This calligraphic fragment belongs to a series of 22 literary compositions or letters written by the calligraphers Mir Kalan, Khan Zaman (son of Khan Khanan), Qa'im Khan, Lutfallah Khan, and Mahabat Khan. Judging from the script (Indian Nasta'liq), a seal impression bearing the date 1113 AH/1701–2, and a letter mentioning the city of Jānpur in India, it appears that these writings were executed in India during the 18th century. The calligraphies are typically written a hasty Nasta'liq on white paper, framed in blue, and pasted to pink or salmon cardboard. They stand out for being in rather poor condition, in many cases badly damaged by worm holes and/or water stains. Some bear squiggle-like marks in the margins, while others include seal impressions that were cut out and pasted onto the cardboard. In most cases, an attribution to a calligrapher is written at the top, preceded by the expression "written by" or "the handwriting of." This fragment's recto includes an attribution note at the top stating that it was executed by Mir Kalan. An otherwise unrelated document, perhaps from a ledger or accounting book, was torn out and pasted above the calligraphic sample. It includes the words "inhabitant of Lucknow," lending further support to the supposed Indian provenance of these materials. In the lower-left corner appears a squiggle motif. The main text is executed in black ink on white paper framed in blue. The writer begins his letter with three bayts (verses) of poetry about the enthusiasm of seeing one's close friends. He then apologizes for having been busy with work and thus unable to visit his friend. He concludes his letter with another bayt of poetry. The verso of the fragment also includes an attribution note at the top stating that it was executed by Mir Kalan. The main text is executed in black ink on a beige piece of paper. The letter begins with a bayt of poetry that states the lover should not push him away, as he has not committed any sins. The letter proper follows, and is overwrought by metaphors that show the writer's friendship, love, and pain at separation. Truly, he warns, if he were to write just a fraction of his sadness in this letter, this piece of paper would burn to ashes. He concludes by stating that he cannot wait to see his friend in two or three days.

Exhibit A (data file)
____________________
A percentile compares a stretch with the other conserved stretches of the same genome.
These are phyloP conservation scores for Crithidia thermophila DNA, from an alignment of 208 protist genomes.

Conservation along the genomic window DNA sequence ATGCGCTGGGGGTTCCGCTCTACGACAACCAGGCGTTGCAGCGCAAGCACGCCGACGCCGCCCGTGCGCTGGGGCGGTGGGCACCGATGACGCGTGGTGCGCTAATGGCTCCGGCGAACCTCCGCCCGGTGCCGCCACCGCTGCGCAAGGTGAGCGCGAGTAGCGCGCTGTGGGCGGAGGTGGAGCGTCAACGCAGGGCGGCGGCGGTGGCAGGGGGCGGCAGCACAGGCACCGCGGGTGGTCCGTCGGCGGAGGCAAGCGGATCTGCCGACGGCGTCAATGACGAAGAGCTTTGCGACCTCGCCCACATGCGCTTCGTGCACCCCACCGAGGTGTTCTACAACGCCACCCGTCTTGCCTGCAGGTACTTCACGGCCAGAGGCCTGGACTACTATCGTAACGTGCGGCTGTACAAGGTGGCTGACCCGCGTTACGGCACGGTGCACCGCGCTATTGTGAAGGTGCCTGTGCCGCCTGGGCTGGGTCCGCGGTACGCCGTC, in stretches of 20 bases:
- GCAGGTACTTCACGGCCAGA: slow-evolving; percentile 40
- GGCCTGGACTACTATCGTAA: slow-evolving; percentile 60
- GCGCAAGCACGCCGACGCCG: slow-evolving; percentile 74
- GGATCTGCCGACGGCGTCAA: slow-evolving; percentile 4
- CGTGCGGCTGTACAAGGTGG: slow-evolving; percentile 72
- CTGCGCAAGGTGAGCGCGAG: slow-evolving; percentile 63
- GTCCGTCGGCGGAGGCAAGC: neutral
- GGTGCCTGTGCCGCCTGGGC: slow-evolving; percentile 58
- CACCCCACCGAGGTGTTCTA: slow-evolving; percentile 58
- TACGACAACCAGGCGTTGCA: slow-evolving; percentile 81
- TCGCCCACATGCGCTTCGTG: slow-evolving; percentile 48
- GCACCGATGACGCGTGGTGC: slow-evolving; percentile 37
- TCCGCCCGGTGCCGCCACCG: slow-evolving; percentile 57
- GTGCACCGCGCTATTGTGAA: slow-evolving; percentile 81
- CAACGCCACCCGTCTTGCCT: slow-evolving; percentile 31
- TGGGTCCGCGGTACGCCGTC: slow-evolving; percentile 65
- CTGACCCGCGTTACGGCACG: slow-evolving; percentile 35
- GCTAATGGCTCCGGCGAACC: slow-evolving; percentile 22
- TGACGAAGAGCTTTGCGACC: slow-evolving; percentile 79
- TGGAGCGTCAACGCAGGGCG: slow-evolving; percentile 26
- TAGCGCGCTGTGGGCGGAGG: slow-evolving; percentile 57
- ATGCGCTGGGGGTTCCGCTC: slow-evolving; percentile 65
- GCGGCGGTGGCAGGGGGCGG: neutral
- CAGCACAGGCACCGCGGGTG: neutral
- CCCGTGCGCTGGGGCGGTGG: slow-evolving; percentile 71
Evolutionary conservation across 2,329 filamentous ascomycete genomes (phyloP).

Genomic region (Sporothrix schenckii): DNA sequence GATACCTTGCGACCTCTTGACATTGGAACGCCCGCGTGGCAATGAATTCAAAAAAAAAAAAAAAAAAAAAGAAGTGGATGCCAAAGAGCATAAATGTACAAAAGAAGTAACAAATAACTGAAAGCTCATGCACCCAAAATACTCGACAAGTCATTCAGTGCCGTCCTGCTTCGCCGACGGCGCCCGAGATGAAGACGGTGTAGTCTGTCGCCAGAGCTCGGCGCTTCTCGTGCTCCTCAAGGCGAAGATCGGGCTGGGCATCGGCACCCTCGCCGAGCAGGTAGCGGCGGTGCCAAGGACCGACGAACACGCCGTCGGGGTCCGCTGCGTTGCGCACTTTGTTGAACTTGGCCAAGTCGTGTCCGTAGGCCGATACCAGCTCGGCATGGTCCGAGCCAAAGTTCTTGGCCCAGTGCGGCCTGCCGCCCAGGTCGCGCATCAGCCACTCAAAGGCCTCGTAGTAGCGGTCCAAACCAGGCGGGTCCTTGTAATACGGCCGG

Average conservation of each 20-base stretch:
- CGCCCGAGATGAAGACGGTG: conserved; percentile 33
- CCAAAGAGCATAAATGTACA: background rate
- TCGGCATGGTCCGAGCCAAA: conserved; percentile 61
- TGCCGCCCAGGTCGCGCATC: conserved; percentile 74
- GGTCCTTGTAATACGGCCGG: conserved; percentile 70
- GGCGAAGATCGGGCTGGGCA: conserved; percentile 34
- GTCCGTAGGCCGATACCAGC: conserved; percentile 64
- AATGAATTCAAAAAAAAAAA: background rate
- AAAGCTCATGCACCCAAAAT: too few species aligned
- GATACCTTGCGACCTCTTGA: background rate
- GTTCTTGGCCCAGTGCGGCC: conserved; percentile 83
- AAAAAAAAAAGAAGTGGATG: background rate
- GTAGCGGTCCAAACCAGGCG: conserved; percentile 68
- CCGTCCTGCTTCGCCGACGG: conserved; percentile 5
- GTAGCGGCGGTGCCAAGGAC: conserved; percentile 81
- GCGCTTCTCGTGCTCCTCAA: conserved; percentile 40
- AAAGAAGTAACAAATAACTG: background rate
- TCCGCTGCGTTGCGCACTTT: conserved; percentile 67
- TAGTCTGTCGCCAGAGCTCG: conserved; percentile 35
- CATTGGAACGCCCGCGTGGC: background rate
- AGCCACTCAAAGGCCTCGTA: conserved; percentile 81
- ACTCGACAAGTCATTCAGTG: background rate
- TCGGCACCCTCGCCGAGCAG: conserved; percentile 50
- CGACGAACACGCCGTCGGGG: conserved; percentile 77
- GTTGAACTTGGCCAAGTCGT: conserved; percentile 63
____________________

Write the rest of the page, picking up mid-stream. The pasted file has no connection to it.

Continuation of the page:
Last updated: April 27, 2016